Dec 9, 2013
Demanding the Impossible
Posted on Apr 12, 2011
Far-right Republicans are winning the budget wars because they understand something that nobody else in Washington seems to grasp: The old truism about politics being the art of the possible is no longer true.
There’s no question who won last week’s showdown. The outcome—nearly $40 billion in painful cuts—goes well beyond the GOP’s initial demands. That Democrats were able to save a few pet programs is something, but not much. You really don’t need a weatherman to know which way the wind is blowing.
And as anyone who’s paying attention can plainly see, The Great Shutdown Standoff was just a skirmish in a much bigger conflict. At issue is a fundamental question—What is the nature and purpose of government?—that was first answered more than two centuries ago, when Alexander Hamilton and Thomas Jefferson duked it out as warring members of George Washington’s first Cabinet. Hamilton’s centralized government was victorious. There are those who have never forgiven him.
The far-right ideologues in the House seek to starve the federal government to the point where it can no longer fulfill its constitutional duty to promote the general welfare. I don’t mean to sound apocalyptic, but that’s what this struggle comes down to.
Their inspired tactic—which has worked so well that they would be crazy to abandon it—has been to take a wildly extreme position and stick to it with the obstinacy of a mule. When Democrats offer to negotiate, Republicans increase their demands. The result is that they shift the battlefield and end up fighting on terrain so friendly that they literally can’t lose.
Democrats, including President Obama, continue to play by the old art-of-the-possible rules. Bless their hearts. They caucus, they cogitate, they ruminate, they make reasonable concessions and ultimately come up with a result that everyone, surely, should be able to live with. Then they get hit with the next sucker punch.
Obama, I fear, is about to repeat the pattern.
The road map for debt reduction and entitlement reform that Rep. Paul Ryan, R-Wis., the GOP’s designated philosopher, has put on the table is a radical proposal. It would cut taxes for the wealthy, worsen the struggles of the beleaguered middle class and alter Medicare and Medicaid to the point where they would be unrecognizable. Ryan seeks not just to reduce the nation’s long-term indebtedness but to change the essence of the relationship between citizens and their government.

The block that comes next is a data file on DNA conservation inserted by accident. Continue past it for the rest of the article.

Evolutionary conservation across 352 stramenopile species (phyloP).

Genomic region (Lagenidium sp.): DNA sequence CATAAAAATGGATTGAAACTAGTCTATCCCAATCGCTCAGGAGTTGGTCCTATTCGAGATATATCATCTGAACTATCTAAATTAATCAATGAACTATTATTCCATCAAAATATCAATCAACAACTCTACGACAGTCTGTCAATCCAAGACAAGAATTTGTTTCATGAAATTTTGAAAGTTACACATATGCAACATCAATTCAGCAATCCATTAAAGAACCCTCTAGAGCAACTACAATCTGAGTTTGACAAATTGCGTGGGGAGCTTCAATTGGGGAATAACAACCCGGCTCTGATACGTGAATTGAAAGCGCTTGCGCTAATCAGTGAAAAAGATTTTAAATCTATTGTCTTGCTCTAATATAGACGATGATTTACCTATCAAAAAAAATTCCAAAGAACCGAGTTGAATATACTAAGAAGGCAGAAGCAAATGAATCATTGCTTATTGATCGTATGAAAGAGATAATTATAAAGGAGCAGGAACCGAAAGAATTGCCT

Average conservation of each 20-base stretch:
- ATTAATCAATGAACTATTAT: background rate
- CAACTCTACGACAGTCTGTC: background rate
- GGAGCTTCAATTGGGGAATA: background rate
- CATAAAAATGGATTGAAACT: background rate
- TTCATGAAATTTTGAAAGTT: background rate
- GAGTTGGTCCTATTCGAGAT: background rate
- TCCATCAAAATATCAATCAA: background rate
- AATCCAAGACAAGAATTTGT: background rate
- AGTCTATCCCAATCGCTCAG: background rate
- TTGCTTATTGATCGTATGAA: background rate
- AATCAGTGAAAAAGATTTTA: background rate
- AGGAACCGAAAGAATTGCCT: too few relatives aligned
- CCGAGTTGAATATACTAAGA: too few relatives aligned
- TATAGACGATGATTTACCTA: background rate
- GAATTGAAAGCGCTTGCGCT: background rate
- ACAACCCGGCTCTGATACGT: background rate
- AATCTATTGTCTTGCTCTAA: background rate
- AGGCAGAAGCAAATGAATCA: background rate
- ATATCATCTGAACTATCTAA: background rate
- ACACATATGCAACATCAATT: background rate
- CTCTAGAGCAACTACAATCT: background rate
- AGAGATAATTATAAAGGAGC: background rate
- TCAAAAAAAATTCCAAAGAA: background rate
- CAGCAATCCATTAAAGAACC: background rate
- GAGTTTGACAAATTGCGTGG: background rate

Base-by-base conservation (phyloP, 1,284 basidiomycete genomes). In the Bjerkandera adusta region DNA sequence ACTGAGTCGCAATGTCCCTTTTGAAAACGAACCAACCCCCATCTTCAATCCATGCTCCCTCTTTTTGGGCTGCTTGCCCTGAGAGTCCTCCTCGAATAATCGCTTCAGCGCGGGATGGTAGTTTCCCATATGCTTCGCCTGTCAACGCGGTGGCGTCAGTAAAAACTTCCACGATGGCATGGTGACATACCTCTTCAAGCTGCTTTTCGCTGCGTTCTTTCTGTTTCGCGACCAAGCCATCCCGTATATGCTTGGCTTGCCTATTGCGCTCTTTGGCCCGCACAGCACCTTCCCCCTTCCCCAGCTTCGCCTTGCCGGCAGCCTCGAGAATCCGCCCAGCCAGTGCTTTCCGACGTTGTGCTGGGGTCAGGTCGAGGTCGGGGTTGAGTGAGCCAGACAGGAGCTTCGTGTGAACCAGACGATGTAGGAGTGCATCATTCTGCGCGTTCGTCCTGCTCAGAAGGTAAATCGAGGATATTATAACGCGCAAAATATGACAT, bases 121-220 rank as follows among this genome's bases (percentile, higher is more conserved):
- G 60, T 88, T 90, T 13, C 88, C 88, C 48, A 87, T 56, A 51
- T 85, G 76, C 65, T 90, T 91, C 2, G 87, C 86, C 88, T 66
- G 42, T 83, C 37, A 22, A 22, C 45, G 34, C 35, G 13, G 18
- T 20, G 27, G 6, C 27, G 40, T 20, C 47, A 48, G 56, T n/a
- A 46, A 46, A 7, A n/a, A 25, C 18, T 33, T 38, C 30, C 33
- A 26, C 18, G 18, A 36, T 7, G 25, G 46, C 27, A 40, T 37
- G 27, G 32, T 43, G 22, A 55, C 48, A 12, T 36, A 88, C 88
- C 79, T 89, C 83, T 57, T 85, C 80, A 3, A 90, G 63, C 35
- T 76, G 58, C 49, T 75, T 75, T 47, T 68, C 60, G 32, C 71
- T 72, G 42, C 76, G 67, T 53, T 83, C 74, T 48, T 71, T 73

Ryan pays lip service to the need to maintain and strengthen America’s safety net, but nothing in his plan suggests he really believes in the idea of collective responsibility for those in need. His favorite author, the laissez-faire extremist Ayn Rand, would be proud.
Progressives who do believe that a healthy, prosperous nation is more than a collection of self-interested individuals have a duty to respond. From all indications, the plan for debt reduction and entitlement reform that Obama plans to announce Wednesday will include a mix of sensible spending cuts and modest tax increases—something that everyone should be able to live with.
But mark my words, the response from the ideologues of the far right won’t be to sit down with the president and negotiate a middle course. They won’t even pretend to look for common ground. They’ll insist on spending cuts in the 2012 budget that go far beyond even the outrageous demands that Republicans made for the current year. As leverage, they’ll have a crucial upcoming vote on raising the debt ceiling to avoid a catastrophic default. Think they won’t try to use it?
Politically, Obama gets to be seen as sensible, pragmatic, and more interested in solutions than political gamesmanship. But step back and look at the bigger picture. Why are we even talking about spending cuts, rather than increases, when the economy is still struggling to climb out of one of history’s worst recessions? If rising medical costs are the real long-term problem, Obama’s reform law took the first steps toward a solution. Why aren’t Democrats saying the obvious: We need to go farther down that road—at least to a government health plan—rather than reverse direction.
Crazy talk? Maybe. But Republicans are proving that demanding the impossible is an excellent place to start.
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